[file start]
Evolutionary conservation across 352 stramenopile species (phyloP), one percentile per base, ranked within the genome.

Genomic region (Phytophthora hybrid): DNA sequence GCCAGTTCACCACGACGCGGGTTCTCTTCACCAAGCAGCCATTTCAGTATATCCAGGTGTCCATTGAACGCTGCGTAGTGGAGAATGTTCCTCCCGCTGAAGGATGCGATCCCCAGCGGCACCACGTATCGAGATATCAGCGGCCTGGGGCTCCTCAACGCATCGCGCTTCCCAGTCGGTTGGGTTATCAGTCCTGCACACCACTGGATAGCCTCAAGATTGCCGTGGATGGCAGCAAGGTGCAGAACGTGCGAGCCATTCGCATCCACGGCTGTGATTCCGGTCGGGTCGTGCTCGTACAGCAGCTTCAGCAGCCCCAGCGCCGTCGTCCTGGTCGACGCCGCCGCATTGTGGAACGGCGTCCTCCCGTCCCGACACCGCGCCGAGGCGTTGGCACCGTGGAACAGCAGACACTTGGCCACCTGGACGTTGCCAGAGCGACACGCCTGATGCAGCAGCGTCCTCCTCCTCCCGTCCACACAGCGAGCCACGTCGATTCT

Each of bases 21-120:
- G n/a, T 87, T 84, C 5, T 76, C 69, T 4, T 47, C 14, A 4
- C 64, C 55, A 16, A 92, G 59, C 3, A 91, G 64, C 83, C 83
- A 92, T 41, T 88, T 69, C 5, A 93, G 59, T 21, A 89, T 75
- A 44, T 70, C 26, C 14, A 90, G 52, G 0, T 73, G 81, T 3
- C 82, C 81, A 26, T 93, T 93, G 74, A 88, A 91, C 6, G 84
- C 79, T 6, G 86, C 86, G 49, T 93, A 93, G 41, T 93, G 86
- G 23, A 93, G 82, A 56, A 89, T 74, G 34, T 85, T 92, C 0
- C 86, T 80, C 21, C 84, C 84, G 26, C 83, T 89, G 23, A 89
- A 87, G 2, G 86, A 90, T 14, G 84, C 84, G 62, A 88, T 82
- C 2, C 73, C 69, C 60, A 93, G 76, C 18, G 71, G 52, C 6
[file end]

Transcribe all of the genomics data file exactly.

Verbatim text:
Evolutionary conservation across 352 stramenopile species (phyloP), one percentile per base, ranked within the genome.

Genomic region (Phytophthora hybrid): DNA sequence GCCAGTTCACCACGACGCGGGTTCTCTTCACCAAGCAGCCATTTCAGTATATCCAGGTGTCCATTGAACGCTGCGTAGTGGAGAATGTTCCTCCCGCTGAAGGATGCGATCCCCAGCGGCACCACGTATCGAGATATCAGCGGCCTGGGGCTCCTCAACGCATCGCGCTTCCCAGTCGGTTGGGTTATCAGTCCTGCACACCACTGGATAGCCTCAAGATTGCCGTGGATGGCAGCAAGGTGCAGAACGTGCGAGCCATTCGCATCCACGGCTGTGATTCCGGTCGGGTCGTGCTCGTACAGCAGCTTCAGCAGCCCCAGCGCCGTCGTCCTGGTCGACGCCGCCGCATTGTGGAACGGCGTCCTCCCGTCCCGACACCGCGCCGAGGCGTTGGCACCGTGGAACAGCAGACACTTGGCCACCTGGACGTTGCCAGAGCGACACGCCTGATGCAGCAGCGTCCTCCTCCTCCCGTCCACACAGCGAGCCACGTCGATTCT

Each of bases 21-120:
- G n/a, T 87, T 84, C 5, T 76, C 69, T 4, T 47, C 14, A 4
- C 64, C 55, A 16, A 92, G 59, C 3, A 91, G 64, C 83, C 83
- A 92, T 41, T 88, T 69, C 5, A 93, G 59, T 21, A 89, T 75
- A 44, T 70, C 26, C 14, A 90, G 52, G 0, T 73, G 81, T 3
- C 82, C 81, A 26, T 93, T 93, G 74, A 88, A 91, C 6, G 84
- C 79, T 6, G 86, C 86, G 49, T 93, A 93, G 41, T 93, G 86
- G 23, A 93, G 82, A 56, A 89, T 74, G 34, T 85, T 92, C 0
- C 86, T 80, C 21, C 84, C 84, G 26, C 83, T 89, G 23, A 89
- A 87, G 2, G 86, A 90, T 14, G 84, C 84, G 62, A 88, T 82
- C 2, C 73, C 69, C 60, A 93, G 76, C 18, G 71, G 52, C 6